Managing Water Crisis in the North African Region: With Particular Reference To Jijel Region

  • Abdelhafid AimarEmail author


Global water supplies have been seriously affected over the last two decades. Freshwater is becoming scarce in many parts of the world and now a significant number of regions are under serious water stress and about 50 % the world’s population is projected to suffer acute water shortages by 2030. This has mainly been attributed to fast population growth, soaring demand for food and energy and climate changes. Water shortages have created intense competition among users and among different types of use. This is making it increasingly difficult for planners and policy makers to meet increasing water and food needs and to sustain social and economic development. The North African region is generally arid and is facing severe water scarcity, particularly in the southern parts (desert). In the northern parts of the region, where the majority of the population lives, rainfall is decreasing and hence water resources are shrinking. Now, water scarcity is considerably obstructing the region’s development, affecting the quality of life, creating social tensions and threatening human security. In spite of a significant annual rainfall, averaging 814 mm, and an important water infrastructure, two completed water dams and an important water supply network, Jijel region is still suffering water shortages. Inefficient water management, municipal budget deficits and the lack of people’s awareness are worsening water scarcity and exacerbating environmental and water degradation.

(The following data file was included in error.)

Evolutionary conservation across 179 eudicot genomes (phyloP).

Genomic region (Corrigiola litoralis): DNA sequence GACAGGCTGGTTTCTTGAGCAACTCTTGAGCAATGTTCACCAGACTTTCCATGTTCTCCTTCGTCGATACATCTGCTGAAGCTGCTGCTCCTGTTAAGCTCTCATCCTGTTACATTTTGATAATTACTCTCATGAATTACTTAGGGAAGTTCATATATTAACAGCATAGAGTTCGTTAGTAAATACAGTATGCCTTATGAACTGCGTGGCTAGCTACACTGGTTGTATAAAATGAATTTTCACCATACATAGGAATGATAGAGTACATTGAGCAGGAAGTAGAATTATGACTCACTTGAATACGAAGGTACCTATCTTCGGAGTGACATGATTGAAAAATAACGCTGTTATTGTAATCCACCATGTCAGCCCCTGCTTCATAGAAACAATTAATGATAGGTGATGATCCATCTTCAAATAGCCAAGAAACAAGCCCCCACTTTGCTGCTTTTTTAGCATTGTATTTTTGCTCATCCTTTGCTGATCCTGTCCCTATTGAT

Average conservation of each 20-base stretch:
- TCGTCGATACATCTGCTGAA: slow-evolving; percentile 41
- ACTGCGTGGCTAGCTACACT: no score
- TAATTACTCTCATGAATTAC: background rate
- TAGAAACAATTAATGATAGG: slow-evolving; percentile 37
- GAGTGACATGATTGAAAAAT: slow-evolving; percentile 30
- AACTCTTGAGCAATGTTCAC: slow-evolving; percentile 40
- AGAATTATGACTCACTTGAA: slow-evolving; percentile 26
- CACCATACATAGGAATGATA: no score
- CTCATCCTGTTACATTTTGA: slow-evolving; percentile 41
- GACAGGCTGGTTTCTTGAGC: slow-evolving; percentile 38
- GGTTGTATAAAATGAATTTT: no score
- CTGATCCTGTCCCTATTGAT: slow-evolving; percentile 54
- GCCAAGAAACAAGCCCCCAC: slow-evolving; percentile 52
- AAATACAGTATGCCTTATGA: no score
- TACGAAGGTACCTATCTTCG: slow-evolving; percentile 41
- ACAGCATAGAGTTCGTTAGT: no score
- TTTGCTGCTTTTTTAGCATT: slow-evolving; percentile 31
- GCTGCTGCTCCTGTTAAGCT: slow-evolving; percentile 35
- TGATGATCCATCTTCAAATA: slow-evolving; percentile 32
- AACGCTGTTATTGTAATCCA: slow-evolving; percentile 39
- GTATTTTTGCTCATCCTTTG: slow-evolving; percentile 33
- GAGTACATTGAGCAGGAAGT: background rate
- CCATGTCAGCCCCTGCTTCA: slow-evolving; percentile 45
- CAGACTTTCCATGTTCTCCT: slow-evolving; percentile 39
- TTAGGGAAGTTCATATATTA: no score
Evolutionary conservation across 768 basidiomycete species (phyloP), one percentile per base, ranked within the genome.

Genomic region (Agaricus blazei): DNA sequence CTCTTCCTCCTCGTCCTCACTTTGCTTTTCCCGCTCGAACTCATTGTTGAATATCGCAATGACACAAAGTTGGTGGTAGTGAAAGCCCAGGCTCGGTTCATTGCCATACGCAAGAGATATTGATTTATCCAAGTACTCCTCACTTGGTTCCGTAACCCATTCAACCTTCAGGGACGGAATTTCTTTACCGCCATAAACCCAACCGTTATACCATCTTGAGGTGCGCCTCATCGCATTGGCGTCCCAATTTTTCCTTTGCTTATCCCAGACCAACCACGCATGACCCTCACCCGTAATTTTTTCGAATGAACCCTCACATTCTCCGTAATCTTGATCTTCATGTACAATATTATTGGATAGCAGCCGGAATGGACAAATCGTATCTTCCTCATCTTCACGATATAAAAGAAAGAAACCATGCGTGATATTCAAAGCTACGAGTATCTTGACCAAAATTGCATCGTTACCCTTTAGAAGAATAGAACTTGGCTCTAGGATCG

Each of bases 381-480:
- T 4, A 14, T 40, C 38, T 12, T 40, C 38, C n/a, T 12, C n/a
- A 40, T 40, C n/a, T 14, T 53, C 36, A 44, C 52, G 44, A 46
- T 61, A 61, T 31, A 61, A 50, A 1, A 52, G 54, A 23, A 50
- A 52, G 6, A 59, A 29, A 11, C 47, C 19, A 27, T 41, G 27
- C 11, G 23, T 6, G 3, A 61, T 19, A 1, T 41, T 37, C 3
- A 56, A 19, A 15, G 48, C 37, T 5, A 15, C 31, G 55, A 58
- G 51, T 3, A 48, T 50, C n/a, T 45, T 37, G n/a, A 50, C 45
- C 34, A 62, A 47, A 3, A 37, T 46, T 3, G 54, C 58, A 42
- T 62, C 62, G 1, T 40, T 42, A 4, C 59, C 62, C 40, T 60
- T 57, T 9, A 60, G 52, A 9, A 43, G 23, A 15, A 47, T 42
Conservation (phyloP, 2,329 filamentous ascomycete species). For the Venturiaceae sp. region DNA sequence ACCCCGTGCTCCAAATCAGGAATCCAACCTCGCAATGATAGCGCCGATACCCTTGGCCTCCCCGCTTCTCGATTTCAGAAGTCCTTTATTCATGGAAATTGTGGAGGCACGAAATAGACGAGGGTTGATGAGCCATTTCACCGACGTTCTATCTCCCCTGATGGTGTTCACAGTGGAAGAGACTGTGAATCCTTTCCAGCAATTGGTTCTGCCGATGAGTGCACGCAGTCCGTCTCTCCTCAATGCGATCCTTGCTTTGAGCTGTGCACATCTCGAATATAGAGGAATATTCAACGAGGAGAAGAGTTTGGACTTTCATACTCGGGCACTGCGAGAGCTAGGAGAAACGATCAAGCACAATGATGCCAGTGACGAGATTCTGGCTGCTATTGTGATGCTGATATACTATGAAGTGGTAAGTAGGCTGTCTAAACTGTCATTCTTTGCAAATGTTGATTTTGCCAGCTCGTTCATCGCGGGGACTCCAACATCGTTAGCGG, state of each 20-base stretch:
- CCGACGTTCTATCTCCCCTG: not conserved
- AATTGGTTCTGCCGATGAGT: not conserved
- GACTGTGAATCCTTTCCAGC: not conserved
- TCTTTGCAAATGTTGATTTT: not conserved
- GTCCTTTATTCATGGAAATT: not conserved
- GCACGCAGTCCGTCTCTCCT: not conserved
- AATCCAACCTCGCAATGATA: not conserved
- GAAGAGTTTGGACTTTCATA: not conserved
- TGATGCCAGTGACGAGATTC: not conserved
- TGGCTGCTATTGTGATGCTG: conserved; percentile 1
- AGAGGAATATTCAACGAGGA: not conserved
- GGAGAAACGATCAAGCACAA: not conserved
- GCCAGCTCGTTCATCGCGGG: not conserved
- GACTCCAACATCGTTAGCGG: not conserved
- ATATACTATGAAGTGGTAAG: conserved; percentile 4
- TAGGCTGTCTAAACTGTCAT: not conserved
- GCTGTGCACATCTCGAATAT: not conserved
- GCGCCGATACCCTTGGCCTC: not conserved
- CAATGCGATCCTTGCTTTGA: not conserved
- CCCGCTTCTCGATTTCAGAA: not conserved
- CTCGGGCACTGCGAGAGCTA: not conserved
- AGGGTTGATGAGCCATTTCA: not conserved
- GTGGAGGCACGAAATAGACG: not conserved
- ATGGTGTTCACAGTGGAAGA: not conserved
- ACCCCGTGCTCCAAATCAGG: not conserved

Climate change Water management Water scarcity Water security Sustainability 


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Copyright information

© Springer International Publishing Switzerland 2017

Authors and Affiliations

  1. 1.Faculty of Economics, Commerce and ManagementUniversity of JijelJijelAlgeria

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